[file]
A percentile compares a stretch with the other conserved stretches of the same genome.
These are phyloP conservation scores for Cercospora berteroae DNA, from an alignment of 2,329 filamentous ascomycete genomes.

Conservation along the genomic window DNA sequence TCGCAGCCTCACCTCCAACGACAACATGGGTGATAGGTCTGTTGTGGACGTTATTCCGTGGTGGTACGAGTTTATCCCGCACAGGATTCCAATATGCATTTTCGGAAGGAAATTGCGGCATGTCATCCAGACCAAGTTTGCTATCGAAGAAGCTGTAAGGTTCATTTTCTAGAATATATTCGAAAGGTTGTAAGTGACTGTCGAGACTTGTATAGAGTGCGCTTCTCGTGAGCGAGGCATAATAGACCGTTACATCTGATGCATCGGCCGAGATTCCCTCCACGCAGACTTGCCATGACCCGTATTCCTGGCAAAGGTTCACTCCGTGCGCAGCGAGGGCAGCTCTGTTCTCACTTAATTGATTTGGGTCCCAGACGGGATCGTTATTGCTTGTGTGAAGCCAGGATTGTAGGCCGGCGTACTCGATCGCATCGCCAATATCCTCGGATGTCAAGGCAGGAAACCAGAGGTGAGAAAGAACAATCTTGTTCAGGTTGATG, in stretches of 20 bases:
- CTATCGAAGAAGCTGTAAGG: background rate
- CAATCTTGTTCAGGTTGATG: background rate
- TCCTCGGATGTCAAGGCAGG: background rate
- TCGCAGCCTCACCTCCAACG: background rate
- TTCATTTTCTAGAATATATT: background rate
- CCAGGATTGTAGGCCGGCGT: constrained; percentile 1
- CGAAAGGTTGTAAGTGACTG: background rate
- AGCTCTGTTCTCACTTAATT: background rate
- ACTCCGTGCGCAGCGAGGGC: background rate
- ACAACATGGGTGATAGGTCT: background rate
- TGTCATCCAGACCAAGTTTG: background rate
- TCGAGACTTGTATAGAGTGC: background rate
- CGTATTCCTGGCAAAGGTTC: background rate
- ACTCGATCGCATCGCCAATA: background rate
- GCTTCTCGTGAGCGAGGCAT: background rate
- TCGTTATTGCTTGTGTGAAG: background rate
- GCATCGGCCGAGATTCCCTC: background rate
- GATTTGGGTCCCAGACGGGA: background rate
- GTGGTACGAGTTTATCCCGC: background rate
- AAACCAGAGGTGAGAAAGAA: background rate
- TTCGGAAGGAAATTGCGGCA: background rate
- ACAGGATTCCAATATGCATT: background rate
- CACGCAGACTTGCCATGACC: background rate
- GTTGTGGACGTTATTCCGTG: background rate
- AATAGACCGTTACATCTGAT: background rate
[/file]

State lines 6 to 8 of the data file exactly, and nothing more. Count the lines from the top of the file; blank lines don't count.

- TCCTCGGATGTCAAGGCAGG: background rate
- TCGCAGCCTCACCTCCAACG: background rate
- TTCATTTTCTAGAATATATT: background rate